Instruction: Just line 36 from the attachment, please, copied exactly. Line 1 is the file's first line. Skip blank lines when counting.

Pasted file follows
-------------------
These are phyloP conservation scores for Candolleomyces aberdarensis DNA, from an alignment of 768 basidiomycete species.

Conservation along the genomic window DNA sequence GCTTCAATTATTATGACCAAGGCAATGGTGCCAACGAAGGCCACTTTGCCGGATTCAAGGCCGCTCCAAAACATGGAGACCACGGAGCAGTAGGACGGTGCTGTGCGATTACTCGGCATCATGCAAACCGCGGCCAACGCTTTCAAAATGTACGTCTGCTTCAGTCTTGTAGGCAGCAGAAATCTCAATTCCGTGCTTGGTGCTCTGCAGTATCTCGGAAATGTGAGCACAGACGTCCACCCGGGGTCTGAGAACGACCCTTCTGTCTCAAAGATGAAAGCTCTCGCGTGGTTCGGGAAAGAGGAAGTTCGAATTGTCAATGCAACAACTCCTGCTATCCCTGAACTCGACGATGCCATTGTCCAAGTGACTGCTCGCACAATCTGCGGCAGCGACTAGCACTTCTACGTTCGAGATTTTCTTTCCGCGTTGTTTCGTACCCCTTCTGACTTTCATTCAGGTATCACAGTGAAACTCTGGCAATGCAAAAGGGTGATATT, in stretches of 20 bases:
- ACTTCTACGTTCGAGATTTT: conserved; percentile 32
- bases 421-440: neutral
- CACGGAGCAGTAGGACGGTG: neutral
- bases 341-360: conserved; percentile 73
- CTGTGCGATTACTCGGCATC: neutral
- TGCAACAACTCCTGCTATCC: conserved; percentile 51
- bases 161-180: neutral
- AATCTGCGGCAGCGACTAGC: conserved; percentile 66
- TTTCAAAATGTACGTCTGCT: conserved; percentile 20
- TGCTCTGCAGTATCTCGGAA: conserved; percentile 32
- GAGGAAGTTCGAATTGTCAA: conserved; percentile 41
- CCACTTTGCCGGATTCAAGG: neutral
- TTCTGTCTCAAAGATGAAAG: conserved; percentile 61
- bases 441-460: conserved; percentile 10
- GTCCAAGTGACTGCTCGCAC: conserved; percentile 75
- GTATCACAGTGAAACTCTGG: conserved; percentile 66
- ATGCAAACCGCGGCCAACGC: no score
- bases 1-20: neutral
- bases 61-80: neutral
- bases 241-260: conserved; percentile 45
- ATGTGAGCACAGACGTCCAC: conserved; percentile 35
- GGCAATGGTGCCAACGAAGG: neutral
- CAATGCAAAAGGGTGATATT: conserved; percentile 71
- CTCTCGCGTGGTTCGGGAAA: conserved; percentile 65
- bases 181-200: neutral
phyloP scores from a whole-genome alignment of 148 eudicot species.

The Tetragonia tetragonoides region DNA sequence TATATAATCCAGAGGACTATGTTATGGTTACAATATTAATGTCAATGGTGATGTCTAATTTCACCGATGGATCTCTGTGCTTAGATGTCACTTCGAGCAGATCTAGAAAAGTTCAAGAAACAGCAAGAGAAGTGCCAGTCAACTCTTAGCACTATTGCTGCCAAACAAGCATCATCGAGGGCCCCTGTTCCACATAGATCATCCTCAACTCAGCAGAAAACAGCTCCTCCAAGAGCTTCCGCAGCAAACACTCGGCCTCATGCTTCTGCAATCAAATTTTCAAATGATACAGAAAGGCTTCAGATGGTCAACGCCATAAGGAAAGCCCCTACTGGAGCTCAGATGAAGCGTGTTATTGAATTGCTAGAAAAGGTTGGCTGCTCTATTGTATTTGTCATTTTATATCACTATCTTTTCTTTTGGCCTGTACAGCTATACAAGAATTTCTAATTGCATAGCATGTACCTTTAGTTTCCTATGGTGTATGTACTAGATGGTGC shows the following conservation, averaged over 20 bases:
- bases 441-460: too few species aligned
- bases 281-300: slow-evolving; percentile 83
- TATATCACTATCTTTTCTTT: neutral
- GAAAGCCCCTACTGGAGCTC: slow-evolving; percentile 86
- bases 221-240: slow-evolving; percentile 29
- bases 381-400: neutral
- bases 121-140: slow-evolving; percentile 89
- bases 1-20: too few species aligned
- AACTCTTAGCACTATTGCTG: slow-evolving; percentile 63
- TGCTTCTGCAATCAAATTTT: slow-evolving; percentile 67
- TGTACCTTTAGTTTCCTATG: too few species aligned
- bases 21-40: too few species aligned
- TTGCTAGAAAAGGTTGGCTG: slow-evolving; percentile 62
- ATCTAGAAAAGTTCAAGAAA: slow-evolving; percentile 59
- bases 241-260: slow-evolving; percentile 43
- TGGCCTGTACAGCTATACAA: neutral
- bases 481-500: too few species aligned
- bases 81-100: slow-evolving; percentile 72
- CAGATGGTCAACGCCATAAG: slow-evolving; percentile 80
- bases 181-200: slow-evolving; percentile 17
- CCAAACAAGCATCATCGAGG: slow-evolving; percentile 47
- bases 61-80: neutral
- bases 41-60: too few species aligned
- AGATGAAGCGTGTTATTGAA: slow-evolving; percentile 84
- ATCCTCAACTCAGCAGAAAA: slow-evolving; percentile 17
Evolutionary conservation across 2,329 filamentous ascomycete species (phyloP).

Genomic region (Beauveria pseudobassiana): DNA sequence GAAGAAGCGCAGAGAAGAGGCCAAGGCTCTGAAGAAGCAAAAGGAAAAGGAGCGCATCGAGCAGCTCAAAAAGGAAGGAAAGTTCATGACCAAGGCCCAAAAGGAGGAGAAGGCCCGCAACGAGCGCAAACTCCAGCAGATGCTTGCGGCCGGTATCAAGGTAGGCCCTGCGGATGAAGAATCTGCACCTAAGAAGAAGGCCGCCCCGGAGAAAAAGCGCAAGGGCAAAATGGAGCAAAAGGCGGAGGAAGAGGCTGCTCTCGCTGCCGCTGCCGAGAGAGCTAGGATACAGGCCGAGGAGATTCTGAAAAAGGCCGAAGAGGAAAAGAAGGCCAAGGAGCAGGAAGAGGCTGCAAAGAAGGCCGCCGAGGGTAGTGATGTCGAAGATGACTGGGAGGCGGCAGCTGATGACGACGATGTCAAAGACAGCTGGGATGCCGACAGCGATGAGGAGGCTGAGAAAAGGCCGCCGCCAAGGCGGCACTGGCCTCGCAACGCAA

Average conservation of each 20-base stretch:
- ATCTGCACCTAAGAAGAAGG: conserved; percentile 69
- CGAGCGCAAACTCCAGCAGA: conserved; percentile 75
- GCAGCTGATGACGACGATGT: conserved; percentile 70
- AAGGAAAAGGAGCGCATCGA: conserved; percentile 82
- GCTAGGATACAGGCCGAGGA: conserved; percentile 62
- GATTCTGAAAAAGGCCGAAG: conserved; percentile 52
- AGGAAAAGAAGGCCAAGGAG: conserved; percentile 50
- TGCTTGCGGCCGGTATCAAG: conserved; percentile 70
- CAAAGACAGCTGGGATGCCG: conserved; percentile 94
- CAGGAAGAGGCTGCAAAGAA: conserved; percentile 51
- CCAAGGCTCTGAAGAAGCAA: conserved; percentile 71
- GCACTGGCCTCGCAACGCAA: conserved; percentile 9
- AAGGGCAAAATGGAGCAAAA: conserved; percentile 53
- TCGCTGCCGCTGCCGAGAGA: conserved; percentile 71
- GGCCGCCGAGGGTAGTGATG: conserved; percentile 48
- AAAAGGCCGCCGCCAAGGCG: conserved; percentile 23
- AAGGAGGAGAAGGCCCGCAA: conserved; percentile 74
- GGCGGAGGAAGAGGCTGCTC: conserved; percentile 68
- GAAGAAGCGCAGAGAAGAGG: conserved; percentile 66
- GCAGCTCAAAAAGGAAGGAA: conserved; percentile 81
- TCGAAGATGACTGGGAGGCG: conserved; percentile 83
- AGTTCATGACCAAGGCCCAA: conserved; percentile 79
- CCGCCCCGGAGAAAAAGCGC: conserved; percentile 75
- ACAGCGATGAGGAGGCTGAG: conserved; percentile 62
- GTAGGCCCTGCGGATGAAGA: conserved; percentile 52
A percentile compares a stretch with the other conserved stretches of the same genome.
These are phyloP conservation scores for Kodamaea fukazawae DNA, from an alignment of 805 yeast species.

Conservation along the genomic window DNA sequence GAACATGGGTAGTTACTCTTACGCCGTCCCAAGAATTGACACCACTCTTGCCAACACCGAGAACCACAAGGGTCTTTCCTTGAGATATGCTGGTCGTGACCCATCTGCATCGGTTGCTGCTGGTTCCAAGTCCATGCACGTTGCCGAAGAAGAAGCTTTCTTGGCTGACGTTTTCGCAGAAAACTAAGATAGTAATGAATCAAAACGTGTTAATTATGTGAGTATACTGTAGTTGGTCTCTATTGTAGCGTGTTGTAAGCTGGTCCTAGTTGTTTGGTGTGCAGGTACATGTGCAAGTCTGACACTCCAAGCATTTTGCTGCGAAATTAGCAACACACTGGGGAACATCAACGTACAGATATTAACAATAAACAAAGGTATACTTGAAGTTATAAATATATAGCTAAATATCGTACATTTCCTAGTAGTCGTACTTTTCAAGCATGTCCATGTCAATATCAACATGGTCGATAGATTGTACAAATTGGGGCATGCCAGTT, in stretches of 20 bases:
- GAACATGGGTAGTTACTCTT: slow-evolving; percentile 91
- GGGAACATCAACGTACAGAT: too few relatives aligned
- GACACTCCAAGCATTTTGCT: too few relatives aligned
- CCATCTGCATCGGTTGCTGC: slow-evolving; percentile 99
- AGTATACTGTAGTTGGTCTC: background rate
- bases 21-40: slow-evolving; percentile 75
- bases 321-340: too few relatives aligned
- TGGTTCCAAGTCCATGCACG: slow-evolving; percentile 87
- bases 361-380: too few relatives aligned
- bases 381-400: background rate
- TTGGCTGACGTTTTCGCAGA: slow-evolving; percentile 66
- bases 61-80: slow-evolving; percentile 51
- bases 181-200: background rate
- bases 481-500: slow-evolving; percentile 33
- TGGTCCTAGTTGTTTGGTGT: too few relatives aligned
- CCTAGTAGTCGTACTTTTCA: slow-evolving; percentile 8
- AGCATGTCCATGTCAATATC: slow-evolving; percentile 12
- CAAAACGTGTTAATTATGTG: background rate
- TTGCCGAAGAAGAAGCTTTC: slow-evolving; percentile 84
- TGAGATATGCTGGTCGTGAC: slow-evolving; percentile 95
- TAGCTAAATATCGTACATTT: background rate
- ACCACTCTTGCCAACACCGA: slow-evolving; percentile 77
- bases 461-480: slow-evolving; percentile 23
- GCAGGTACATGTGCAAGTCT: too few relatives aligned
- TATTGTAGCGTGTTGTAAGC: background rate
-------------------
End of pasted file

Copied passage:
- bases 121-140: slow-evolving; percentile 89